How to train an abused dog, and how to deal with owners who don't want to.
February 21, 2006 3:57 PM   Subscribe

PuppyFilter: A friend of my Mother's needs advice on how to train and deal with an abused puppy, and also her son & son's girlfriend whom the dog actually belongs to.

I have a lot of experience with abused animals, but not many puppies. I know a lot of people here have great advice when it comes to dealing with training puppies. Thought I'd get some advice before I responded. Here is the email I received from my mother's friend:

Hi Meredith,

Your mom said i could e-mail you for advice. I'd appreciate any insight you can offer. Here's the story:
My son Daniel and his girlfriend Emily found a dog on Pets Inc. web-site that they wanted to look into adopting. I don't think they even had a picture - just a description. Anyway, they rode over to see Peaches and fell in love with her. I believe she is Pit Bull/ Boxer mix, about a year old. From looking at pictures on the web, I believe she is predominantly Pit Bull.

She was very withdrawn and scared the first day or two. If anyone walked into the room, she immediately got up and moved away. When she fell asleep, she would pop an eye wide open at the least sound. She seems much more relaxed when she sleeps now. She has not barked at all. One of the folks at Pets Inc said he had only heard her bark once. He also told Emily that Peaches does not like Black people.
She does not like my youngest son Drew, which is a great mystery to us. All animals seem to be drawn to Drew and vice-versa. She is terrified of spray bottles and the dog brush.

Now the problem(s):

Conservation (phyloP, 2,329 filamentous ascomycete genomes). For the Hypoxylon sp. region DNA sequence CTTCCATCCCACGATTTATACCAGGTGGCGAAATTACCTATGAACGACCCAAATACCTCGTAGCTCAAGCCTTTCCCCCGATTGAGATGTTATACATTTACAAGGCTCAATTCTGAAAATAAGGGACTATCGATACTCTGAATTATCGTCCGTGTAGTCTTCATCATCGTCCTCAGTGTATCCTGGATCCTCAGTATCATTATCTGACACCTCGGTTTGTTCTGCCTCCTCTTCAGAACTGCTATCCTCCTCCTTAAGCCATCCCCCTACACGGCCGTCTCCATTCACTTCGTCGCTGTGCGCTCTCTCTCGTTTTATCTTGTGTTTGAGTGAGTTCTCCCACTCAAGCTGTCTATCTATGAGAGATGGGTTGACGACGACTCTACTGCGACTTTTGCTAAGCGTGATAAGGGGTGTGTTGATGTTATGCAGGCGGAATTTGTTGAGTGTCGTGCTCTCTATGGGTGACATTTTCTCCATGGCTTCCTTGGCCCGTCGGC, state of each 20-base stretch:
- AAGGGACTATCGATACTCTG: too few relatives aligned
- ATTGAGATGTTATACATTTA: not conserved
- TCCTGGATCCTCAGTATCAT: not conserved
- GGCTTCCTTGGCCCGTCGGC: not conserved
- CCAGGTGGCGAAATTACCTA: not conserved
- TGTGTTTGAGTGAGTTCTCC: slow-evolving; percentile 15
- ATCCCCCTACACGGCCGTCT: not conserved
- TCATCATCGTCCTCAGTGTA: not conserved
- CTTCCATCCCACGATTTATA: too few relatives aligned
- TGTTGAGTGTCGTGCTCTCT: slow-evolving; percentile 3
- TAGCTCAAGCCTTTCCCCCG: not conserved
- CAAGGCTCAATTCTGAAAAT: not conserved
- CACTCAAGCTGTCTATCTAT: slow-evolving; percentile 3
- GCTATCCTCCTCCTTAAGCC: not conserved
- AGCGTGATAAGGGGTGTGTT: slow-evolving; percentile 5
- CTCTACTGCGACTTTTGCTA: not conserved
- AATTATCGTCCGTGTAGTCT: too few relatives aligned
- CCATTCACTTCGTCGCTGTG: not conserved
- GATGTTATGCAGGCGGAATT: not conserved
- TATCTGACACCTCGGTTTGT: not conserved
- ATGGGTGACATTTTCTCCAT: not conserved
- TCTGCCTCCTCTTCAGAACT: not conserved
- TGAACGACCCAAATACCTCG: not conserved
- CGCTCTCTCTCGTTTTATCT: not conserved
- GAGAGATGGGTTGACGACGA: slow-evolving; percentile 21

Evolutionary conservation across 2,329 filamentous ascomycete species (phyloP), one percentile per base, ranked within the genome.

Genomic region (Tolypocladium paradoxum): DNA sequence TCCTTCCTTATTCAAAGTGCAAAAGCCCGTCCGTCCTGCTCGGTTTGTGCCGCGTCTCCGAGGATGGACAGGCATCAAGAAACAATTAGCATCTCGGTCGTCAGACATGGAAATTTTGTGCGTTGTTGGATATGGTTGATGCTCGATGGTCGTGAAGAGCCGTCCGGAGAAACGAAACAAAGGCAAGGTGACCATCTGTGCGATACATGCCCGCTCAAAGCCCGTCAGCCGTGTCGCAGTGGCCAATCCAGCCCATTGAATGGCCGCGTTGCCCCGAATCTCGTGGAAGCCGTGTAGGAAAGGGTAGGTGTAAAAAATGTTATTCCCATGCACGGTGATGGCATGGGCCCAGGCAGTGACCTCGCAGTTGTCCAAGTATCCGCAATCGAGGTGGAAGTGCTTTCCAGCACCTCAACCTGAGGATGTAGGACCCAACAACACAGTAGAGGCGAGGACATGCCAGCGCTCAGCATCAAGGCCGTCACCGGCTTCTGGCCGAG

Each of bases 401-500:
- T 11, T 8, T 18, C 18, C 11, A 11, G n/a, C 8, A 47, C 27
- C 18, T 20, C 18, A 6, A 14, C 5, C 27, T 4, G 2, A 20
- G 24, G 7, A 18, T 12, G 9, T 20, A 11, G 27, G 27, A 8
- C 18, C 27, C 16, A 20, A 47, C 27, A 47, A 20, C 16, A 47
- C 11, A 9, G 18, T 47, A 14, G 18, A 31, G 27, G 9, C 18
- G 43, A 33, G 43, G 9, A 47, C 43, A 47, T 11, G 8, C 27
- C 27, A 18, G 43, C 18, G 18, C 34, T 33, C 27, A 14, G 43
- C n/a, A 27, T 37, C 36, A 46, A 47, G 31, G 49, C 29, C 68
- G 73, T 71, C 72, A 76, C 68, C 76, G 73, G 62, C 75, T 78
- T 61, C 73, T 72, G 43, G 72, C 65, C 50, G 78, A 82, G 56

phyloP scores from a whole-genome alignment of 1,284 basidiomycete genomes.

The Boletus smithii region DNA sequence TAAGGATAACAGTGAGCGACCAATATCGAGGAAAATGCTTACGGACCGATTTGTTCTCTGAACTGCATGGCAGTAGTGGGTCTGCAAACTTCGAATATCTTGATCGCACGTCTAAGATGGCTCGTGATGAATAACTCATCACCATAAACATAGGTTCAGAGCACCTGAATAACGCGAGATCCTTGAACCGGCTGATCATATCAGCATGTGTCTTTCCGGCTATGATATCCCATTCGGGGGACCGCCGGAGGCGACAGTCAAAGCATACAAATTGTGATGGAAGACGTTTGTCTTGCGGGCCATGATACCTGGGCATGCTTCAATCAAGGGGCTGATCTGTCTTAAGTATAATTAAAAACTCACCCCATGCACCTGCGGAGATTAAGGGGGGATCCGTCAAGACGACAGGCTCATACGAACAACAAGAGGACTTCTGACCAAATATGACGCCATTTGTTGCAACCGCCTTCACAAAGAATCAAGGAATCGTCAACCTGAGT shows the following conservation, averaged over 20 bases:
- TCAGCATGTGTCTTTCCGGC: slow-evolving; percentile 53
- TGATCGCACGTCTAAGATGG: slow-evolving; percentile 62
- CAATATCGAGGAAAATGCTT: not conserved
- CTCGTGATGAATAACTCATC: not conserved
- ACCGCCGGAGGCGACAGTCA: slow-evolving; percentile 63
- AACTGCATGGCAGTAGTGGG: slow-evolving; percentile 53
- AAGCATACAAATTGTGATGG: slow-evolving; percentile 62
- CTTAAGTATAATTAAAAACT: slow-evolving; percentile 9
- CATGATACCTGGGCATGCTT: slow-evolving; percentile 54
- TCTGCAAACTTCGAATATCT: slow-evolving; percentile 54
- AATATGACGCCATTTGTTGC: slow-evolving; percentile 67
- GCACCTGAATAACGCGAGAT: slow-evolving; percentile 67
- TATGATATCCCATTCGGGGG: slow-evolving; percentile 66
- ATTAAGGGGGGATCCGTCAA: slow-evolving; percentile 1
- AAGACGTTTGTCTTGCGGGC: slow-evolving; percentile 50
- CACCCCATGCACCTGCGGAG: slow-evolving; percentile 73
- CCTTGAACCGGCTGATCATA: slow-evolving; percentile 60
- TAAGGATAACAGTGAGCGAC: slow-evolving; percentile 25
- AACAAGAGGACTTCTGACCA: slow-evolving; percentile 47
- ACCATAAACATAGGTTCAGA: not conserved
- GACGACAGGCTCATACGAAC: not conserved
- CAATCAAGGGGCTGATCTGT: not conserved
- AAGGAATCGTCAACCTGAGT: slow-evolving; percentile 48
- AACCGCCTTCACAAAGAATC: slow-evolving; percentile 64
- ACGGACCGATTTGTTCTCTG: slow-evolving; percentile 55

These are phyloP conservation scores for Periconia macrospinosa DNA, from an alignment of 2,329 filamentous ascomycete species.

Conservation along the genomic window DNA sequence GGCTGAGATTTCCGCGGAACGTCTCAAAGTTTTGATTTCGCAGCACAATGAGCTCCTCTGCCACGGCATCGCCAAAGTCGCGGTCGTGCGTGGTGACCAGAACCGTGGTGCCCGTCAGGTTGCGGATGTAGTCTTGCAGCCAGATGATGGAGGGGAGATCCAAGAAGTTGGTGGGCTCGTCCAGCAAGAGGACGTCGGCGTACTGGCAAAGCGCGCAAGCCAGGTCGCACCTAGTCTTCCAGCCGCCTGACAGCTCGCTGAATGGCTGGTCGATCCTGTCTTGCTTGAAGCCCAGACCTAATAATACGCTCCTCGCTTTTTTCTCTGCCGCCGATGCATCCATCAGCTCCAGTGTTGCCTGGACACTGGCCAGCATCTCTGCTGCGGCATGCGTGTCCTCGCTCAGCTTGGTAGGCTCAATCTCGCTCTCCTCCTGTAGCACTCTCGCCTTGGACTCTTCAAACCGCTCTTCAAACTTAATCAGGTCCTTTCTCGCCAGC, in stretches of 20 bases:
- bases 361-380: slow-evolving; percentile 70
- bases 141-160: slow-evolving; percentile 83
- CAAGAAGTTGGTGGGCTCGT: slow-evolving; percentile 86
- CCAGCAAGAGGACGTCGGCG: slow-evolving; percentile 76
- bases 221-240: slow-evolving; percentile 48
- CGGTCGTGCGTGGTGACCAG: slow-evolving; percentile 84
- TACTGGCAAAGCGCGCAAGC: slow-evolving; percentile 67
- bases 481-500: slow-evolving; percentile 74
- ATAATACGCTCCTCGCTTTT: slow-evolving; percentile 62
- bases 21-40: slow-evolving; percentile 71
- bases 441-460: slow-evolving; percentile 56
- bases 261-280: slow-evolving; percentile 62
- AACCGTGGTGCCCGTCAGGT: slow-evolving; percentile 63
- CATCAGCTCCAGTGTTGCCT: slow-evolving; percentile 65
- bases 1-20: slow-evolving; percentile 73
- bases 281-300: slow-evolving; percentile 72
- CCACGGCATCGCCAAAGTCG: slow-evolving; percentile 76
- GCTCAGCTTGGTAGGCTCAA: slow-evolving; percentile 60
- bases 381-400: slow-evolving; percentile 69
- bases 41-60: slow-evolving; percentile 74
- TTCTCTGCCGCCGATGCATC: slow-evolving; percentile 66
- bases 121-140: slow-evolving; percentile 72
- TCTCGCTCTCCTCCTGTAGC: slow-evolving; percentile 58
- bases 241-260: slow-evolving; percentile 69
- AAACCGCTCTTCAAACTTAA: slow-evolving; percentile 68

Neither Daniel nor Emily will exert any authority over this dog. I think they are both feeling so sorry for the abuse she has obviously suffered that they don't want to "make" her do anything. She is a smart dog - I can see that. Peaches is afraid to go down any steps. There is no other way to get to the yard except by steps. Emily makes a pitiful attempt to pull her down the steps every morning and some evenings. Well, she can't get her to go down, so Emily gives up and goes off to school and Peaches does her business (both) on the floor 5 minutes after Emily is out the door. Emily is a small person to start with, and this dog is a year old. I have gently forced her to go down the steps and she does what I took her out there to do. Well, last night it was Daniel's turn to take her out (as Emily watched through the sidelight). He comes back in the door two minutes later to get a dog treat to bribe Peaches to go down the steps. I told him that was not the thing to do - that the treat can come after she does what he took her out there to do. Another two minutes and Daniel is down at the bottom of the steps looking defeated and frustrated. He said he could not get her to go down. I told him to let me try. Well, I did have to pull her down, but she did not do her business. Earlier, when I was the only one there with her, I took her out and down the steps (under protest) and she did do her business.